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New lawyers need a good financial plan

By: DOLAN MEDIA NEWSWIRES//October 13, 2014//

New lawyers need a good financial plan

By: DOLAN MEDIA NEWSWIRES//October 13, 2014//

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By Andrew Moss
Dolan Media Newswires

Graduating from law school with significant student debt is nothing new for young attorneys. But according to the National Association of Law Placement, starting salaries in the legal profession have fallen 13 percent over the past six years.

At the same time the median debt for law school graduates has increased 54 percent.

This means today’s new attorneys are facing a new normal much exaggerated from what their predecessors experienced.

With some savvy planning and discipline, however, young attorneys starting their legal careers cannot only establish a solid plan for paying off their debt, but also a strategy to thrive and create wealth.

One thing in your favor may be your ability to take advantage of Roth IRA contributions. If you are single and your modified adjusted gross income is under $114,000, or married with a MAGI household income under $181,000, you may contribute $5,500 to a Roth IRA until April 15, 2015, for the 2014 tax year.

The reason to contribute now — even if you think your income will remain under the threshold for a few years — is that once the contributions are made, they are yours, and they stay in the Roth where the money continues to grow tax free. After age 59-½, you can withdrawal whatever you wish and it’s nontaxable.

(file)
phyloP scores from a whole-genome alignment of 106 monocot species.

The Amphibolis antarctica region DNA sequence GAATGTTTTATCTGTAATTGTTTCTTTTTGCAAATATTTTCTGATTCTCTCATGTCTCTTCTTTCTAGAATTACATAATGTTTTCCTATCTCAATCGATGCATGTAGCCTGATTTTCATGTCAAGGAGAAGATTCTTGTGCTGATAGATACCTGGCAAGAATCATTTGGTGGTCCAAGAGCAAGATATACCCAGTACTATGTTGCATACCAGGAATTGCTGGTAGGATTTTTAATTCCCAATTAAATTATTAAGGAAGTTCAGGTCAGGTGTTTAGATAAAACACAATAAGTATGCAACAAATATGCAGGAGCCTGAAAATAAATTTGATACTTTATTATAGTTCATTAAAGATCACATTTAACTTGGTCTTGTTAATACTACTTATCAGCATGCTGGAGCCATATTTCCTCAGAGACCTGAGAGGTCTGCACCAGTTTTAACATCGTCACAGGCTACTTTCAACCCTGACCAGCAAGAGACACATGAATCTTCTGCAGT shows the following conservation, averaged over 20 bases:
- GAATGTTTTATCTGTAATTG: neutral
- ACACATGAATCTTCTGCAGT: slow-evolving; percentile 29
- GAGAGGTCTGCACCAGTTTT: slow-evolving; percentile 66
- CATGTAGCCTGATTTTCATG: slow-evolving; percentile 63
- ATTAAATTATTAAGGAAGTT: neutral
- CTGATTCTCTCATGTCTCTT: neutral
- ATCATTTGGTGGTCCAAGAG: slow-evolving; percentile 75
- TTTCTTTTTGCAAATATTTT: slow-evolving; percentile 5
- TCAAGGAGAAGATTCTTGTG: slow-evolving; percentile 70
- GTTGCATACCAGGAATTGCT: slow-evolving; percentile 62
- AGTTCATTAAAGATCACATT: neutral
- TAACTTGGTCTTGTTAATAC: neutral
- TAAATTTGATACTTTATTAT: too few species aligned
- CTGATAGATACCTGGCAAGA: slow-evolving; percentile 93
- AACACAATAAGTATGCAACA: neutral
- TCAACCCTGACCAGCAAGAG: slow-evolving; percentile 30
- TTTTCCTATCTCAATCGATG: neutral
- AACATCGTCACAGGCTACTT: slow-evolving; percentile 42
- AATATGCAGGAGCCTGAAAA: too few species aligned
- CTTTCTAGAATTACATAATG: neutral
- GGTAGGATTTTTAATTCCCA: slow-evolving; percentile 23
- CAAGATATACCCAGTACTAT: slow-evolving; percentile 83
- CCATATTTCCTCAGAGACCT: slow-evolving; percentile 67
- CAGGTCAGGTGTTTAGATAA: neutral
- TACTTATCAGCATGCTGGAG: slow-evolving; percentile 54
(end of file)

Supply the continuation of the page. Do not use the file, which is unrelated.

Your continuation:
Let’s say you only contribute $5,500 for five years, then your income is too high and you can’t contribute anymore. That $27,500 you initially contributed could be worth about $150,000 in 30 years, assuming a 6 percent average return. That’s tax-free income.

Another must-do is contributing to a 401(k) plan, especially if you are with an employer that offers a match. Contribute enough so you max out the employer match.

Every plan is different. But say, for example, the plan you are in works out that if you defer $10,000 into plan for the year, and the corporation will match $4,000, the difference between contributing 10,000 a year for 30 years versus $14,000 a year for 30 years could be about $350,000, assuming a 6 percent return.

If you have money left after contributing to the Roth and 401(k), buy stock. Buy excellent names and add to them consistently. Focus on companies with a strong history of raising their dividends and then — this is the important part — reinvest the dividends. Reinvesting the dividends is a proven strategy to increase returns over time.

Of course, you need to be able to save money to invest it. One way to cut corners is to assume a car lease through an individual instead of a dealer. Many people want to get out of their leases and offer incentives for you to take it over for them. These lease payments tend to be much lower than if you leased the same car at a new car dealer.

Another simple but effective way to save money is to pack your own lunch in lieu of eating lunch out every day or ordering carryout. You will save money and calories!

Now about that student debt. Many suggest paying it off quickly. I would argue that if you have a very low interest rate, are paying down principal and expect to have it paid off within a reasonable time frame, use the money you would have allocated to additional principal pay down to a Roth IRA or an increased 401(k) deferral.

Paying off the debt is important, but not at the expense of your long-term prosperity.

And finally, find a good advisor and seek good financial advice at the start of your career.

Andrew Moss is a principal in The Frank/Moss Group in Bloomfield Hills, Mich. and a senior vice president-wealth management advisor within the Global Wealth and Investment Management of Merrill Lynch.


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